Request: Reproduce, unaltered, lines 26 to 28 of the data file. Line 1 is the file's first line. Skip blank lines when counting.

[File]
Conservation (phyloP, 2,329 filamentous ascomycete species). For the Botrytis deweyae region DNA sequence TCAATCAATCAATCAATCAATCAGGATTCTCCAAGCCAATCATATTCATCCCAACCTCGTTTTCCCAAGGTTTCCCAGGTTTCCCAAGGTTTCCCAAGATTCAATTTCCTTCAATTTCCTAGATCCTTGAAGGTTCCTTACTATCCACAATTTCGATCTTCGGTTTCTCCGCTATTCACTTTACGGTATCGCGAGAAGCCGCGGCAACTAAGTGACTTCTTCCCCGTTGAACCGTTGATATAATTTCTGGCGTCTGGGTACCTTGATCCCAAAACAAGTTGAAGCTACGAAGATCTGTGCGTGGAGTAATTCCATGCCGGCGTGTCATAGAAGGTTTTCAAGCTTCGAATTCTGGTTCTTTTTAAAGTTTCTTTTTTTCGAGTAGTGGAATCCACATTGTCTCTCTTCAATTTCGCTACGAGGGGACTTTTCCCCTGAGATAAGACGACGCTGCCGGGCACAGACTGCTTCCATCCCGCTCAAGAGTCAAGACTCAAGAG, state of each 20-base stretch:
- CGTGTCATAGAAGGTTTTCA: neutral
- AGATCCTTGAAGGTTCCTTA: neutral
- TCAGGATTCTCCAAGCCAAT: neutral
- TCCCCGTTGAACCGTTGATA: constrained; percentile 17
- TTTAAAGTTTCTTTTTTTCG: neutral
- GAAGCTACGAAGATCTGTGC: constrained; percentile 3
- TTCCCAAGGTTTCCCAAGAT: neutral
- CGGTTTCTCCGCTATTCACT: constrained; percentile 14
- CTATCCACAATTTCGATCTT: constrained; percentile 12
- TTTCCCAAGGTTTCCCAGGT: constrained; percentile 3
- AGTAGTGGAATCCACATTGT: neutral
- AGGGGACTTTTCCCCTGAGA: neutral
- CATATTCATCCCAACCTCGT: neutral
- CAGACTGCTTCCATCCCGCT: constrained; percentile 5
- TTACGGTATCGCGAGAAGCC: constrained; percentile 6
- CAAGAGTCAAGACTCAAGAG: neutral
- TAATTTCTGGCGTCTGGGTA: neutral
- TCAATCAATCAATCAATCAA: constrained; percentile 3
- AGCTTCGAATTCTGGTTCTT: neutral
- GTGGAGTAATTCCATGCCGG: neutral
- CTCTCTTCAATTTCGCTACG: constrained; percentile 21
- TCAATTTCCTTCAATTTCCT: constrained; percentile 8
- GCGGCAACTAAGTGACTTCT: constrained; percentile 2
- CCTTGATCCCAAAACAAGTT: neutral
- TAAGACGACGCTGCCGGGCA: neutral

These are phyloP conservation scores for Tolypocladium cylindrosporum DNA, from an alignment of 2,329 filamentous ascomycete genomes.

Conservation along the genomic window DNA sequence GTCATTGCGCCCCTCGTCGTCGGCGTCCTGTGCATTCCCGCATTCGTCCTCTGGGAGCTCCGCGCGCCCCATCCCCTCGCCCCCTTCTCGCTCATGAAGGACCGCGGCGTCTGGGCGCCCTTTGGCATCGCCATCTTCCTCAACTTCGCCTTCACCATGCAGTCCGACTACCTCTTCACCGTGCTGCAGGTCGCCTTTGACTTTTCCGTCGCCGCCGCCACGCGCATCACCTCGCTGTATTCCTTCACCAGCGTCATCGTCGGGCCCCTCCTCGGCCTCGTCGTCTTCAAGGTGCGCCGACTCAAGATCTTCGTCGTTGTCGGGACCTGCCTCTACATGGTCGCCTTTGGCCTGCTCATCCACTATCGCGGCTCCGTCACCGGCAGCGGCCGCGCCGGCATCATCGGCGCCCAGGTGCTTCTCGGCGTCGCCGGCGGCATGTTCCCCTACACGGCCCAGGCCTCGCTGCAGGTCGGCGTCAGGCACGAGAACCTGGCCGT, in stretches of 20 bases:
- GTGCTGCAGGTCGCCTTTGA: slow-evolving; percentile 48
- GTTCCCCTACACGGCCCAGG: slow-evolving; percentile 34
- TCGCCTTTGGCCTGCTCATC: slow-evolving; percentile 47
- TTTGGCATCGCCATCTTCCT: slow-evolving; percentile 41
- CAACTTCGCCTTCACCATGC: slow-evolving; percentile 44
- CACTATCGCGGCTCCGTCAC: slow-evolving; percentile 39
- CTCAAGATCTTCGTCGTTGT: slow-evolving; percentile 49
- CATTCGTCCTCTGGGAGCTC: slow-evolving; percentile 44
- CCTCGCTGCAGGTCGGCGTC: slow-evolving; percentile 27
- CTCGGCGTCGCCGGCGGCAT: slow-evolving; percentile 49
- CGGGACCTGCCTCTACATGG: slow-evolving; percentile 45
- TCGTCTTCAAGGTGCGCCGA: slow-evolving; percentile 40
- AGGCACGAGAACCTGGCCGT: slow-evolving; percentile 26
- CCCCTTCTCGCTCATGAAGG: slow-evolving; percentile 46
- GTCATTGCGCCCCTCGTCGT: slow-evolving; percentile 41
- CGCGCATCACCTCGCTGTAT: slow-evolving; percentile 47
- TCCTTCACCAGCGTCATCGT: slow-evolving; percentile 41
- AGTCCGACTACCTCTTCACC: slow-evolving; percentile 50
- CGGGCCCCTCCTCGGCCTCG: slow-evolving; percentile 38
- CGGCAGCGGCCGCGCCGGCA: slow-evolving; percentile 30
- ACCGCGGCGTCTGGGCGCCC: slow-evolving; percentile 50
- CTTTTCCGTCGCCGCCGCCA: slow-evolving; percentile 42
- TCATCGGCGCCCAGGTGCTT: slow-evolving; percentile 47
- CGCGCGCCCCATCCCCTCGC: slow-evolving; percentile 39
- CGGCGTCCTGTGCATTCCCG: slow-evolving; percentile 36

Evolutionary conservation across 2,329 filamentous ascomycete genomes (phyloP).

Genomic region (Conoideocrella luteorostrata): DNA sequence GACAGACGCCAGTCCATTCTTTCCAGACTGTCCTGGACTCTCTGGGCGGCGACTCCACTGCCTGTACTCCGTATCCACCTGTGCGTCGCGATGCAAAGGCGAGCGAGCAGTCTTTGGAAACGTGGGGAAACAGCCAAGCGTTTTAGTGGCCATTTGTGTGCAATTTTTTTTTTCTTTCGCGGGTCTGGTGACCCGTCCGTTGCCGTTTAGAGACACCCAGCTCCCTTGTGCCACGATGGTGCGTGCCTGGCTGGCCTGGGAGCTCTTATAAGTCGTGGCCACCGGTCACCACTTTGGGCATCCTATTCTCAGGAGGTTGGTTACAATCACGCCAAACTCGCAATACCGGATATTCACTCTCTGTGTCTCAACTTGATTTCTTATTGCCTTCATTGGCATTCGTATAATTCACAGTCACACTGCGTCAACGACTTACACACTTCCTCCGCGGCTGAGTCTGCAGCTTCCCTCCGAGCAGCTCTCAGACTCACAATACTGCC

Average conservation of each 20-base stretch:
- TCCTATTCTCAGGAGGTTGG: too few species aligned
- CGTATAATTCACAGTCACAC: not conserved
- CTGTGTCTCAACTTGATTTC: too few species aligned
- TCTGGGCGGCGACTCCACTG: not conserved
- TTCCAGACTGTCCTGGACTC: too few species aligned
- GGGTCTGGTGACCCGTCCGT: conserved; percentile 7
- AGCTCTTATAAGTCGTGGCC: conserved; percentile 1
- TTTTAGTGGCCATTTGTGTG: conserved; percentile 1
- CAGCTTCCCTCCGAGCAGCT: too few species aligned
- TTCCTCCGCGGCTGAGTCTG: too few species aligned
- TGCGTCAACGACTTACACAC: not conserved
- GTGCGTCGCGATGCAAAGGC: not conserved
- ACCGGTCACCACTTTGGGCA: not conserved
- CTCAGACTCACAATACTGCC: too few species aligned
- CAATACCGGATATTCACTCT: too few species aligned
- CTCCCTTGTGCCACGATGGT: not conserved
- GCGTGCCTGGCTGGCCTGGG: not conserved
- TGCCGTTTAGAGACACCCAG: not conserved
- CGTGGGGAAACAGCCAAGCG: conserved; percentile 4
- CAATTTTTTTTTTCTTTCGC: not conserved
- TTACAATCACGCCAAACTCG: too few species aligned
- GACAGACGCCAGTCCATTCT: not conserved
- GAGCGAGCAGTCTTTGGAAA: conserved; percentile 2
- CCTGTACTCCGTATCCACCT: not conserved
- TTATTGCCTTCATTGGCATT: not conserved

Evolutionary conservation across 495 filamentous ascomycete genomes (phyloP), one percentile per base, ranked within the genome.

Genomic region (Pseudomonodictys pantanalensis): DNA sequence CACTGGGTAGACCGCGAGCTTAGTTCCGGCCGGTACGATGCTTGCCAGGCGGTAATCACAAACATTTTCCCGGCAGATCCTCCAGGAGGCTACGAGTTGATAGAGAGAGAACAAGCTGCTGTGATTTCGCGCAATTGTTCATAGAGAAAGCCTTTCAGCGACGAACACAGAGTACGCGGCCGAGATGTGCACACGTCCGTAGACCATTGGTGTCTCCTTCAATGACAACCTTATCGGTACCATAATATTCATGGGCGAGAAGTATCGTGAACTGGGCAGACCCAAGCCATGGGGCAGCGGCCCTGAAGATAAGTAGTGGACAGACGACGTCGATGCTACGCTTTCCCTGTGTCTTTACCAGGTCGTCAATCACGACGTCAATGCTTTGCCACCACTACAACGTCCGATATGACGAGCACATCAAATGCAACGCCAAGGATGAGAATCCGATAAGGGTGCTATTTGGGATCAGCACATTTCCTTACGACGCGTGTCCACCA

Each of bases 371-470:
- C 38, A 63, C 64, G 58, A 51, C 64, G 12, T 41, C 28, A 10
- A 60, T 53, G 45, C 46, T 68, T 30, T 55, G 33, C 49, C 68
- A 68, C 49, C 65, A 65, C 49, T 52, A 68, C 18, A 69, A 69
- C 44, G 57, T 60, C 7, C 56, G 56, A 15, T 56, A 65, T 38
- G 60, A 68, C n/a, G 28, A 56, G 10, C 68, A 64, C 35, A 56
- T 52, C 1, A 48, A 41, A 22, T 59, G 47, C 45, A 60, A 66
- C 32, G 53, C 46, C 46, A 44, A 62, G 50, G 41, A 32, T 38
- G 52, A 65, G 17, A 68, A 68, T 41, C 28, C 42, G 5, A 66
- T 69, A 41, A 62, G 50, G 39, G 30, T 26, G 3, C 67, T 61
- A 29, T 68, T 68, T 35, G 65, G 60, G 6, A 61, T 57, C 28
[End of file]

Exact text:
- TAAGACGACGCTGCCGGGCA: neutral

These are phyloP conservation scores for Tolypocladium cylindrosporum DNA, from an alignment of 2,329 filamentous ascomycete genomes.

Conservation along the genomic window DNA sequence GTCATTGCGCCCCTCGTCGTCGGCGTCCTGTGCATTCCCGCATTCGTCCTCTGGGAGCTCCGCGCGCCCCATCCCCTCGCCCCCTTCTCGCTCATGAAGGACCGCGGCGTCTGGGCGCCCTTTGGCATCGCCATCTTCCTCAACTTCGCCTTCACCATGCAGTCCGACTACCTCTTCACCGTGCTGCAGGTCGCCTTTGACTTTTCCGTCGCCGCCGCCACGCGCATCACCTCGCTGTATTCCTTCACCAGCGTCATCGTCGGGCCCCTCCTCGGCCTCGTCGTCTTCAAGGTGCGCCGACTCAAGATCTTCGTCGTTGTCGGGACCTGCCTCTACATGGTCGCCTTTGGCCTGCTCATCCACTATCGCGGCTCCGTCACCGGCAGCGGCCGCGCCGGCATCATCGGCGCCCAGGTGCTTCTCGGCGTCGCCGGCGGCATGTTCCCCTACACGGCCCAGGCCTCGCTGCAGGTCGGCGTCAGGCACGAGAACCTGGCCGT, in stretches of 20 bases: